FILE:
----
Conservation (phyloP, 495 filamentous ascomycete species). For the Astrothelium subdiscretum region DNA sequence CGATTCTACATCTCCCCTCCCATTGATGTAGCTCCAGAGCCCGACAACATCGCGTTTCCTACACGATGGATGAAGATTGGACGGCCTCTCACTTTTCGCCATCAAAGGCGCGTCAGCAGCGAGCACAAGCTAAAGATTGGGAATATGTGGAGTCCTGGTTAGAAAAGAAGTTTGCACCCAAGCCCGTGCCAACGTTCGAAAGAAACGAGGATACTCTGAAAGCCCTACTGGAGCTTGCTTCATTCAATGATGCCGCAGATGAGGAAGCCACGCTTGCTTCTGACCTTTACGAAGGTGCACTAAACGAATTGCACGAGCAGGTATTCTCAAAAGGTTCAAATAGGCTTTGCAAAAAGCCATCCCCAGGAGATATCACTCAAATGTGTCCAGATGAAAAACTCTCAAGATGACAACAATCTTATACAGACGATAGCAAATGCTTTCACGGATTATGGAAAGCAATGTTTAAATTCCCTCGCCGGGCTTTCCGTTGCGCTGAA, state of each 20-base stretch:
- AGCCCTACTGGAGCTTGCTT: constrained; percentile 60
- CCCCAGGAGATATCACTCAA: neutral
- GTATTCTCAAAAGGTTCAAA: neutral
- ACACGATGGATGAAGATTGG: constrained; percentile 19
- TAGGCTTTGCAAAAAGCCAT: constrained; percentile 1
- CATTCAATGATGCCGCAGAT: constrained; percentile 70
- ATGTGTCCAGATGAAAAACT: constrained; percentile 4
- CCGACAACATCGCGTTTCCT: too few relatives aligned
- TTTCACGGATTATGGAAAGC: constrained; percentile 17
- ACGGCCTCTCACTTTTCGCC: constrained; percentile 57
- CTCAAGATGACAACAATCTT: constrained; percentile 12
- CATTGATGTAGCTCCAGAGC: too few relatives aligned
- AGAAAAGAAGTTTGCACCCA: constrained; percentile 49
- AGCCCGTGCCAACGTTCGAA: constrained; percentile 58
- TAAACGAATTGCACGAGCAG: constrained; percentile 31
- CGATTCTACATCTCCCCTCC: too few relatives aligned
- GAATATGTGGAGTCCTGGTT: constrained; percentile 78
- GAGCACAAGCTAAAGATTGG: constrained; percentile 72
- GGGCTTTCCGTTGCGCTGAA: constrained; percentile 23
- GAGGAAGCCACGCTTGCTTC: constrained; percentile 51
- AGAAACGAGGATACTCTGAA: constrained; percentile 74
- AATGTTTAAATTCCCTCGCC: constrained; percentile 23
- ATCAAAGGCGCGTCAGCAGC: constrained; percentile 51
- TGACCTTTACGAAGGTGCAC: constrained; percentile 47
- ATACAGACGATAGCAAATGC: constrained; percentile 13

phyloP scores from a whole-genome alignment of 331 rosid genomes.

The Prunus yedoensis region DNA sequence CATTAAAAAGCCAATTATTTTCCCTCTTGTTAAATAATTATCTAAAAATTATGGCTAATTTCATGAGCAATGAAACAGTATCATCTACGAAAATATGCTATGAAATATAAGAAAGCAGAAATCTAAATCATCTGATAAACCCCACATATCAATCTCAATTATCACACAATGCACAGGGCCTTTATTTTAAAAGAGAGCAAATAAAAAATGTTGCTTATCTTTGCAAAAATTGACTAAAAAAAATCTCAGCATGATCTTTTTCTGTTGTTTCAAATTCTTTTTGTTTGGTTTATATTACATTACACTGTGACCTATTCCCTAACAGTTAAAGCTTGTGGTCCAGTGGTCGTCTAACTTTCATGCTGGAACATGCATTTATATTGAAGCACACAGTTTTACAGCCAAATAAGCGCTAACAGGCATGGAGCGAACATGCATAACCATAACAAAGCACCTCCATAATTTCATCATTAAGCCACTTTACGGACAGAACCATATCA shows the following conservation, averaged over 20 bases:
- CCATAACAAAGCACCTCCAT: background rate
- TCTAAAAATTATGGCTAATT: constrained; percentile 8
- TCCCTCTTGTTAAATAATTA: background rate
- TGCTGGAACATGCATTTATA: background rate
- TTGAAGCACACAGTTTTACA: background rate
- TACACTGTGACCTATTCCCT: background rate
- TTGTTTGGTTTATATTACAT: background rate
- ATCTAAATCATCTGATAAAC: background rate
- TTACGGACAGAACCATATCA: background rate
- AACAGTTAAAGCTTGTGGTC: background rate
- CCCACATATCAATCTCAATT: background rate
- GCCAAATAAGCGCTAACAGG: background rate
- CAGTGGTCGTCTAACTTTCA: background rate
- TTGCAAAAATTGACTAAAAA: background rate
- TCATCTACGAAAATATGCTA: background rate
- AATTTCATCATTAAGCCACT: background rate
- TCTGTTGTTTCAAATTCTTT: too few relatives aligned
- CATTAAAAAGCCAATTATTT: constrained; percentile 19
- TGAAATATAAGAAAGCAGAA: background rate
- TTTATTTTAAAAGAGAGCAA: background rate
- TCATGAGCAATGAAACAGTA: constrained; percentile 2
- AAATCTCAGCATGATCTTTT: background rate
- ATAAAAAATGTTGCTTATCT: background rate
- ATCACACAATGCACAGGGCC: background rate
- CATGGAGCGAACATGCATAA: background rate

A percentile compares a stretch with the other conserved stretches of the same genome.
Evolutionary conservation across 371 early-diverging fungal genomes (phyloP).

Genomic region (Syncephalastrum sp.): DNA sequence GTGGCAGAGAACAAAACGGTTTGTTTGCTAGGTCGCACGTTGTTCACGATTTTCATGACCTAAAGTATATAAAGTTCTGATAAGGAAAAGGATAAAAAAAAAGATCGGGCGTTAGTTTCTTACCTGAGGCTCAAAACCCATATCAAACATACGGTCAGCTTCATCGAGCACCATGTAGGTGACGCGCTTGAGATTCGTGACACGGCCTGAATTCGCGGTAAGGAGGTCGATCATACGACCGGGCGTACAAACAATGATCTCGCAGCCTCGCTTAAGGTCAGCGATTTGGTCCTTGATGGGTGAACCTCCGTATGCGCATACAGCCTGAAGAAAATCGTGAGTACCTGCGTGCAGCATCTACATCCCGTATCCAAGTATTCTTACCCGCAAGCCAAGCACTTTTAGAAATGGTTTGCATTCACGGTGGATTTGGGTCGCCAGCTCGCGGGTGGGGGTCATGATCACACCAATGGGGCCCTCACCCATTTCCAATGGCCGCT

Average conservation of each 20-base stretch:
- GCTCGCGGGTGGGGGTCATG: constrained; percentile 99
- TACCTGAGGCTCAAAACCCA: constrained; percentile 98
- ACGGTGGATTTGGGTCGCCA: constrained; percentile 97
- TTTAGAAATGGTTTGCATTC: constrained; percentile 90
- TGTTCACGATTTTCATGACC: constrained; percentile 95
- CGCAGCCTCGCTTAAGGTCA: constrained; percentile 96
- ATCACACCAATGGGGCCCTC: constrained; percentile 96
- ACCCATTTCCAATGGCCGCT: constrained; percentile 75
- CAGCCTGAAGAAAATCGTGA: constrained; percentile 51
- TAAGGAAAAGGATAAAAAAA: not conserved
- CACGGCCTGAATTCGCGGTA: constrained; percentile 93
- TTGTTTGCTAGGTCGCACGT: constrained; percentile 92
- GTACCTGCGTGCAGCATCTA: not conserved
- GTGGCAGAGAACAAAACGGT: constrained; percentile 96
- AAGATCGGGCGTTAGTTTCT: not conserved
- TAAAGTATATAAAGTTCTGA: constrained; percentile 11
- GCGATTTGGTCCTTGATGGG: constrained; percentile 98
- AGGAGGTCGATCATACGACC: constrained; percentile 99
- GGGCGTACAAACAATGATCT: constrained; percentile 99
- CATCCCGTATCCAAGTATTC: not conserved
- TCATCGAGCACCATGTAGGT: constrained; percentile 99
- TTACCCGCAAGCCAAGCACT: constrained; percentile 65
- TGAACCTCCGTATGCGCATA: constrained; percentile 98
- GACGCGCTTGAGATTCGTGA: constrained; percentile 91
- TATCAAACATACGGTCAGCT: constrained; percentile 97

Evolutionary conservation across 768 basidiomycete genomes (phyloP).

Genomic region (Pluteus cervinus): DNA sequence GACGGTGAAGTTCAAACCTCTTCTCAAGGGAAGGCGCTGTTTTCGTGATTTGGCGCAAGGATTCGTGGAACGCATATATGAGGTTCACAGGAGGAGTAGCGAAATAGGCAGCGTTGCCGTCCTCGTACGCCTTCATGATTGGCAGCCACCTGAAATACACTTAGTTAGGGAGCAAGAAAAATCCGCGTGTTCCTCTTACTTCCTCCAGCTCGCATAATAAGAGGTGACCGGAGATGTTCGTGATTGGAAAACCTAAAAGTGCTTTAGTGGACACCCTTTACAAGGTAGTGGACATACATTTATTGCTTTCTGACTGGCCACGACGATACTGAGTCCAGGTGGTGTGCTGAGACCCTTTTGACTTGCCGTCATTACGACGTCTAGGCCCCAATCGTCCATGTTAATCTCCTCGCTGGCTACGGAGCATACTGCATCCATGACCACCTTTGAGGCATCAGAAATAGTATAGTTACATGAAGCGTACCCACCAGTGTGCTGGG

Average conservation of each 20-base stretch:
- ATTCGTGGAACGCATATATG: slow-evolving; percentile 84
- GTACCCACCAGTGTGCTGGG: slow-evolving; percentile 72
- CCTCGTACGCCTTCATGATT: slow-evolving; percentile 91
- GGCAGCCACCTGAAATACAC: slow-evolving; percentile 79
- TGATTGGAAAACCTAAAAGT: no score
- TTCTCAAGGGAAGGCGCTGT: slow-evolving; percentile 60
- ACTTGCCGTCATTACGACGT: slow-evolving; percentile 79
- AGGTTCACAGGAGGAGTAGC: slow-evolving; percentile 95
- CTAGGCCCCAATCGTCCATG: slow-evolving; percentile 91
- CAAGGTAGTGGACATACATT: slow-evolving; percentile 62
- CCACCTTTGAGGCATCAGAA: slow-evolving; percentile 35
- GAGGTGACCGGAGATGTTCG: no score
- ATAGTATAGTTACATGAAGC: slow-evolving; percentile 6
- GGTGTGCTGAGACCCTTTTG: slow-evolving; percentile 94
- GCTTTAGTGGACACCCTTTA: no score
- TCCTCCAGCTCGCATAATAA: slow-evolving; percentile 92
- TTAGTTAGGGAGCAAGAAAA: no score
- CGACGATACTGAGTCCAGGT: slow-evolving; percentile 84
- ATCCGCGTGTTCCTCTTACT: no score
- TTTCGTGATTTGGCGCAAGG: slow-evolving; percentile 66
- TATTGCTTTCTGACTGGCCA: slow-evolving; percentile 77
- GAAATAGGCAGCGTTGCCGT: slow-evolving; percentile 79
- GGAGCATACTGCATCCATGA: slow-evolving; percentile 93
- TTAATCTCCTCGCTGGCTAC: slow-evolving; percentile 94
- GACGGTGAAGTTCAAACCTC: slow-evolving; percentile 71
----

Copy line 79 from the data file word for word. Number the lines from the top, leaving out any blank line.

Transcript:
- TTACCCGCAAGCCAAGCACT: constrained; percentile 65